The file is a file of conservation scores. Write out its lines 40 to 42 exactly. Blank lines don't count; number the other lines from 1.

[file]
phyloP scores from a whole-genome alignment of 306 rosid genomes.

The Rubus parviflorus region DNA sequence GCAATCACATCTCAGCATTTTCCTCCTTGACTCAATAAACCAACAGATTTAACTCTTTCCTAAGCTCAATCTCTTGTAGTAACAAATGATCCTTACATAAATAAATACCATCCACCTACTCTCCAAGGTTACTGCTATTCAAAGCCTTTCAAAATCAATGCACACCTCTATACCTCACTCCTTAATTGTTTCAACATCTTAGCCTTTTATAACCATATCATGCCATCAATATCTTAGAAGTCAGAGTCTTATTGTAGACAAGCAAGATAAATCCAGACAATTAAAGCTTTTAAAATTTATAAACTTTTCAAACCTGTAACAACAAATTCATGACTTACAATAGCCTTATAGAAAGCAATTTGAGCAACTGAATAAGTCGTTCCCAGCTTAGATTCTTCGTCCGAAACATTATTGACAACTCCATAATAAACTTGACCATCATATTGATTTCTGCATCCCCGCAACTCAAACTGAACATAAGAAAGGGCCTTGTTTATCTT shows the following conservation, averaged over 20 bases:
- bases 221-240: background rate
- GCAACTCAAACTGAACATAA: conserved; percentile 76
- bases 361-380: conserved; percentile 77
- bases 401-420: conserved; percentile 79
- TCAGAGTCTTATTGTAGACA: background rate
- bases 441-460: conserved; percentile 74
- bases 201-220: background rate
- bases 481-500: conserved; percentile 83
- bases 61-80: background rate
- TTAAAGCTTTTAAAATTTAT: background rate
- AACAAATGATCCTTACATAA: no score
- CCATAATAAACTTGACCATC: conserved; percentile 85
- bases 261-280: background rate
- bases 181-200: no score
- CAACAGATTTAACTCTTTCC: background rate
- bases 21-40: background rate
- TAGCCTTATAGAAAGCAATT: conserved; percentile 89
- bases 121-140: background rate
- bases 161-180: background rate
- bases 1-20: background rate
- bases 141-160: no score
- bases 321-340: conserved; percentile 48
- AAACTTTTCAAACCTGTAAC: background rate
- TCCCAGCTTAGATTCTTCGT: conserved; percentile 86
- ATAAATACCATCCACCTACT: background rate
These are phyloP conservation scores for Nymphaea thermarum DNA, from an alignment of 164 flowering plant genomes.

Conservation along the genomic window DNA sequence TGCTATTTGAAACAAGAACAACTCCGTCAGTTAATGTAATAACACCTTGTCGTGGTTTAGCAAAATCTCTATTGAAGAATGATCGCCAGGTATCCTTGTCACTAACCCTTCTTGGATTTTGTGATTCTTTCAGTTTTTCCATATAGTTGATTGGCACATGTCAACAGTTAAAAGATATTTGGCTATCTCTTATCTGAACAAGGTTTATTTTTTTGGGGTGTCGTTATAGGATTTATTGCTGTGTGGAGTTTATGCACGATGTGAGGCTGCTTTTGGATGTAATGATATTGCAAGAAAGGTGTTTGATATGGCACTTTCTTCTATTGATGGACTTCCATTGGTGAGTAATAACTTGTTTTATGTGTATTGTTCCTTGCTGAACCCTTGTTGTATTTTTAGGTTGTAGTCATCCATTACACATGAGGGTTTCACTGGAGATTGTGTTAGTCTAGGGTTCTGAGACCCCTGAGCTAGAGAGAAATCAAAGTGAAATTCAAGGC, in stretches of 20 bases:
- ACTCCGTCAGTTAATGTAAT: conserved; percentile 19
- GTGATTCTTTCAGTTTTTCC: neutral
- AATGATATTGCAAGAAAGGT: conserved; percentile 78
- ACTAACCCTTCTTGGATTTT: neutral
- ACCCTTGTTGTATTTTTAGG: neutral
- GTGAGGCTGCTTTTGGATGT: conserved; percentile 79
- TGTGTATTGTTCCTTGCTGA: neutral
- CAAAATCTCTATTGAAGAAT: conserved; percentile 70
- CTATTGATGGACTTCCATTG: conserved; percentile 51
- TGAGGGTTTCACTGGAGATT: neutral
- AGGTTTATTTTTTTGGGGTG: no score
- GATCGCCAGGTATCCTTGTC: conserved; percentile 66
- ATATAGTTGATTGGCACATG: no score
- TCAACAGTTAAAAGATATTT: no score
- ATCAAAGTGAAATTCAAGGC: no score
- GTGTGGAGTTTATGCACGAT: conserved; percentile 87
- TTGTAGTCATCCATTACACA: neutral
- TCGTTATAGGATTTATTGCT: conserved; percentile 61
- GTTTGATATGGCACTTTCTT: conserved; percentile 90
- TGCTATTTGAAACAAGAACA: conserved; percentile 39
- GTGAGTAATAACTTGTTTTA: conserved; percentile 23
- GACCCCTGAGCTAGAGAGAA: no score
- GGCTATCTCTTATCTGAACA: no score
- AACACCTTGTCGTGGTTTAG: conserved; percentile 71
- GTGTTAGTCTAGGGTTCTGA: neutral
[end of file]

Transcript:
- AGGTTTATTTTTTTGGGGTG: no score
- GATCGCCAGGTATCCTTGTC: conserved; percentile 66
- ATATAGTTGATTGGCACATG: no score